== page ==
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Fund Lawyers Mull Adequate Disclosure


The SEC's performance advertising case against Van Kampen Investment Advisory Corp. of Oakbrook, Ill. - a case in which the SEC sued a fund adviser for fraud for using accurate but allegedly incomplete performance data - surprised mutual fund lawyers and left them unsure what funds must tell the public when disclosing their funds' past performances.

In light of the Van Kampen case, the standard warning that past performance is no guarantee of future returns will not be sufficient for some funds, lawyers said in recent interviews. Nevertheless, the Van Kampen case, SEC officials' pronouncements and federal securities regulations do not make clear what disclosure is sufficient when funds enjoy outstanding investment performance based on a few key investments, lawyers said.

The SEC on Sept. 8 sued Van Kampen and Alan Sachtleben, Van Kampen's former chief investment officer, for the firm's advertising of the performance of the Van Kampen Growth Fund. The Growth Fund's performance relied heavily on both the purchase of hot initial public offerings and the fund's small size, advantages the fund could not continue to count on, the SEC said. Van Kampen and Sachtleben failed to adequately disclose those facts, the SEC alleged. Van Kampen and Sachtleben agreed to settle the case without admitting or denying the allegations, paying $100,000 and $25,000, respectively.

Because the SEC made no allegation that Van Kampen used inaccurate data in making its performance claims, fund lawyers said the Van Kampen case shows the SEC is pressing its scrutiny of fund performance advertising to a new level. Overall, the Van Kampen case - both because it involves a small fund and IPOs and because of the importance of performance advertising to mutual fund sales - is both novel and significant, lawyers at mutual fund companies and law firms said.

"I think it's new ground," said Robert Zutz, a lawyer in the Washington office of Kirkpatrick & Lockhart, of the Van Kampen case. "I think it raises a whole host of issues."

The paramount issues are what a fund has to disclose about outstanding performance, when a fund has to make that disclosure and where it should make the disclosure - whether in a prospectus, marketing materials or in portfolio manager interviews with the press, fund lawyers said.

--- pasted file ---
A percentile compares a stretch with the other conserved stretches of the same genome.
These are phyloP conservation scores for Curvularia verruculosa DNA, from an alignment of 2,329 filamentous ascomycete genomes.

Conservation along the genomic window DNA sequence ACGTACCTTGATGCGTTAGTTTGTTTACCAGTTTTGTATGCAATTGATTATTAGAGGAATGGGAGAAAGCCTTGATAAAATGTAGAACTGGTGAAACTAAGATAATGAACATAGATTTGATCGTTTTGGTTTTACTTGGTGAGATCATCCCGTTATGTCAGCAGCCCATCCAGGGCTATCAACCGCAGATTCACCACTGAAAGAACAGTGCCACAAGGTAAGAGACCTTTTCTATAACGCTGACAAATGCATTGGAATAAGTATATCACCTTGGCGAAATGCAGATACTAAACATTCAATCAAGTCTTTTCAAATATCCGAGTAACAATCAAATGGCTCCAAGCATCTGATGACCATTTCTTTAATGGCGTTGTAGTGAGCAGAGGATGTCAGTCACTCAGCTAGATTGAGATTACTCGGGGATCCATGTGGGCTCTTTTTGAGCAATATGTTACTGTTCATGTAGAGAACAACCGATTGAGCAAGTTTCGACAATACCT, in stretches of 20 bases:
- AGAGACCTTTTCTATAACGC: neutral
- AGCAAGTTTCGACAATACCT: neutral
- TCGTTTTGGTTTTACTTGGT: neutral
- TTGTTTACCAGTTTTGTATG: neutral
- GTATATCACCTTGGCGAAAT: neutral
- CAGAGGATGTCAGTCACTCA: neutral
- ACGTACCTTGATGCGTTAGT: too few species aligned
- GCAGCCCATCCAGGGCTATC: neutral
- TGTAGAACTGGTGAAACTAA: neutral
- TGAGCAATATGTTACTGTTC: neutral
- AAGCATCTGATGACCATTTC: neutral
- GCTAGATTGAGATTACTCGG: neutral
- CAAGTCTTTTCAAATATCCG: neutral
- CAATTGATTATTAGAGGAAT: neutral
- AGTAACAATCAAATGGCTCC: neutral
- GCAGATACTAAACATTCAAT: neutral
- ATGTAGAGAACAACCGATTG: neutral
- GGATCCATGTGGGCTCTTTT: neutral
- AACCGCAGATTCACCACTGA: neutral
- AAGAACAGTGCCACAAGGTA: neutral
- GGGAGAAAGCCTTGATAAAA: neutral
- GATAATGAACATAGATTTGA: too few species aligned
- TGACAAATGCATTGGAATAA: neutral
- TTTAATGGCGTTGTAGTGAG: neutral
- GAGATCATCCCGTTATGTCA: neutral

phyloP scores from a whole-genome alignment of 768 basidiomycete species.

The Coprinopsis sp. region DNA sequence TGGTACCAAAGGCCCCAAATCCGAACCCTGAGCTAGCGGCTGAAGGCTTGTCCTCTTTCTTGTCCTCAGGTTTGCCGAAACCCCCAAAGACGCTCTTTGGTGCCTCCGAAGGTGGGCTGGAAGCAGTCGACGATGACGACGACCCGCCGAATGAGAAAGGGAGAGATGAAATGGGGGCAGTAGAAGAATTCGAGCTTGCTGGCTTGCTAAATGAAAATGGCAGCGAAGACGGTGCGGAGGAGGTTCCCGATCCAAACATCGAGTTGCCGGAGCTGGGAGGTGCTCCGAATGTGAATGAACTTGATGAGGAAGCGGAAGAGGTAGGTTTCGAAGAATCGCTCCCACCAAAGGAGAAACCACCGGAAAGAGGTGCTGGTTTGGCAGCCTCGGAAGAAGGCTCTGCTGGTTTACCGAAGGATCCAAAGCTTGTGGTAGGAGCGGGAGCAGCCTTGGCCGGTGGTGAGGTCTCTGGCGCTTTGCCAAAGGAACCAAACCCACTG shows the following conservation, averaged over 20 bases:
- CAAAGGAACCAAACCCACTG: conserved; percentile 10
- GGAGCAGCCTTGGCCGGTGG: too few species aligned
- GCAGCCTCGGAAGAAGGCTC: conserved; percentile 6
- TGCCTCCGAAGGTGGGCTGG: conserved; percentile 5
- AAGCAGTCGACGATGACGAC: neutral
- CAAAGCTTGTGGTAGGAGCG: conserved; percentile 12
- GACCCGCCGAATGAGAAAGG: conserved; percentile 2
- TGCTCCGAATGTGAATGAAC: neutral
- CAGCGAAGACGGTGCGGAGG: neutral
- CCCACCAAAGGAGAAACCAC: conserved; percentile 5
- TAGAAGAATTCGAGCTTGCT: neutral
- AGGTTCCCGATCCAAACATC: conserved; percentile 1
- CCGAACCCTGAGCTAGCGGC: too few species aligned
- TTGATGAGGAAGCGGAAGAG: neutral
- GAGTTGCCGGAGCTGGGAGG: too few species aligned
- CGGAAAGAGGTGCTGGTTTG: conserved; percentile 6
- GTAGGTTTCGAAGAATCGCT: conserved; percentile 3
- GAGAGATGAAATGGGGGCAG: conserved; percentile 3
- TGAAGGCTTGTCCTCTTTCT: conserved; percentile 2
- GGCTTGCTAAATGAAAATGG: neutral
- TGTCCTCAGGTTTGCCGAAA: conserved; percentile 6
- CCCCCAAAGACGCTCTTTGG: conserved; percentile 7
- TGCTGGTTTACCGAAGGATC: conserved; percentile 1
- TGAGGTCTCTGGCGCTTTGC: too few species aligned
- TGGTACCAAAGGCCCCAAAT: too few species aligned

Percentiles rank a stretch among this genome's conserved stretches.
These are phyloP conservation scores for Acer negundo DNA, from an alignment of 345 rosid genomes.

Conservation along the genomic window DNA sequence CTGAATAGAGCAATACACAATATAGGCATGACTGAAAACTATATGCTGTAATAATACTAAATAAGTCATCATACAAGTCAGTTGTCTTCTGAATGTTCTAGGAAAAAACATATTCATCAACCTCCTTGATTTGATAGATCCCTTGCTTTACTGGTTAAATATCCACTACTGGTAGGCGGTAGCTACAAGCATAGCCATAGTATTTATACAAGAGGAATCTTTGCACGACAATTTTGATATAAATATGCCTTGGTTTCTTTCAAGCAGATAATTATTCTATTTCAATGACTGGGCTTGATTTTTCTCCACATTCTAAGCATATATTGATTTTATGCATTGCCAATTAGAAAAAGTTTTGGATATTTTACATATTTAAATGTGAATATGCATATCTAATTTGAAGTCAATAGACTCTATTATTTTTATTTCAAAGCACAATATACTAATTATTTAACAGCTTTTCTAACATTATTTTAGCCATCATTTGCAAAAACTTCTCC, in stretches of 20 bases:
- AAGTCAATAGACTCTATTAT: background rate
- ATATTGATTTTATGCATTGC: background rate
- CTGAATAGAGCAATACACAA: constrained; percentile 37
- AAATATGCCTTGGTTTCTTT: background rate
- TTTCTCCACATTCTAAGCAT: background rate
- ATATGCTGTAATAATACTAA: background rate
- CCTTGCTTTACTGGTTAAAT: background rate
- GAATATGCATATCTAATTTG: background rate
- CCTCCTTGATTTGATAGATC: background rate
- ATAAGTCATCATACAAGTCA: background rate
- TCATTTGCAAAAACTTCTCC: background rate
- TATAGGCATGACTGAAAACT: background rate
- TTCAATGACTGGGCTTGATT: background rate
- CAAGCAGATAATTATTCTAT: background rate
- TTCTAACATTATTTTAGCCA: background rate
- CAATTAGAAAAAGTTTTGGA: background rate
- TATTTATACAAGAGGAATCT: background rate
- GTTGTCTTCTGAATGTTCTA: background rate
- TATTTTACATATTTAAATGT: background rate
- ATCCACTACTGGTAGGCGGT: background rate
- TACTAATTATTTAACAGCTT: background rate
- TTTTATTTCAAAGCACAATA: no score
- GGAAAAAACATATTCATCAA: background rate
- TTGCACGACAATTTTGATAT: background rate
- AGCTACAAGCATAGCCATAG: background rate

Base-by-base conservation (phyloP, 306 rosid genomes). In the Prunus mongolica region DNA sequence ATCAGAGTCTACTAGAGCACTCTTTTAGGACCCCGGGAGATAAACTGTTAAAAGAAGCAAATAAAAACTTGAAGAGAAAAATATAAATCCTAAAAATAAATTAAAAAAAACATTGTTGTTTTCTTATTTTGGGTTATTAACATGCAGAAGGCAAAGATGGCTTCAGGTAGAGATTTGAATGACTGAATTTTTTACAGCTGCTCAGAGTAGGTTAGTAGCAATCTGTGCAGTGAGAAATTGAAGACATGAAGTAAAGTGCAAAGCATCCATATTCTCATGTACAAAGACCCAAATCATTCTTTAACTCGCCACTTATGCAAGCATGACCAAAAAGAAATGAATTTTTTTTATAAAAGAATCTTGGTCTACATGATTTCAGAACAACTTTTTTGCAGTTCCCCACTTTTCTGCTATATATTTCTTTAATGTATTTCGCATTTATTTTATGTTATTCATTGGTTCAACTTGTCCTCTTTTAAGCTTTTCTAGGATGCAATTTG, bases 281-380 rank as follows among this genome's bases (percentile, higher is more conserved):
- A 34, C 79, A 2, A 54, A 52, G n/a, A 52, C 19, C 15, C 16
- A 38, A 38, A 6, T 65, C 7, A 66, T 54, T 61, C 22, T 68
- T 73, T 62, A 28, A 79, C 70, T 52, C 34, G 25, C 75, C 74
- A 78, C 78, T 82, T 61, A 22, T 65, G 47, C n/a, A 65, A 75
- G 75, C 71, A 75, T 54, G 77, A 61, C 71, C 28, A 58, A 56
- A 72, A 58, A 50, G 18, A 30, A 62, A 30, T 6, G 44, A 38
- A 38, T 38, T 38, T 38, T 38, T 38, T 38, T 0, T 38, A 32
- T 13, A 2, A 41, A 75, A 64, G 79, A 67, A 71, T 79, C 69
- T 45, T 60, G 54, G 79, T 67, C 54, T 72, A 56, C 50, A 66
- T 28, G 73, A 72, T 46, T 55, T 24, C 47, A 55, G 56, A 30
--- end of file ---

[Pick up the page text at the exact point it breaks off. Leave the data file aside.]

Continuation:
The Van Kampen case is notable for several key facts. The Van Kampen Growth Fund posted an investment return of nearly 62 percent while it was an incubator fund - a fund registered with the SEC but not yet offered to the public. During most of 1996, when it was in incubation, the Growth Fund had assets of no more than $380,000. The Growth Fund invested in 31 hot IPOs during its incubation, the SEC said. Those investments ultimately accounted for more than half of the fund's return, according to the SEC.

"Those IPO shares had a magnified impact on the Growth Fund's return because of its small asset base," the SEC said in its order settling the Van Kampen case.

The fund's size and the IPOs made it highly unlikely that the Growth Fund's performance could be sustained as the fund grew bigger, said Richard Walker, director of enforcement for the SEC, in a statement. Indeed, from Feb. 3, 1997, the date the fund opened to the public, to March 14, 1997, the Growth Fund had net sales of $109 million, according to the SEC.

The Growth Fund's prospectus, semi-annual report and marketing materials included the statement that there was no assurance that the Growth Fund would perform as well as it did while it was in incubation. That disclosure was not sufficient, the SEC said. Van Kampen's failure to disclose that a large portion of the Growth Fund's return was attributable to the IPO investments was misleading, the SEC alleged. Van Kampen executives also allegedly made other comments reported in media news stories contending that the Growth Fund's performance was not greatly influenced by IPOs, the SEC said.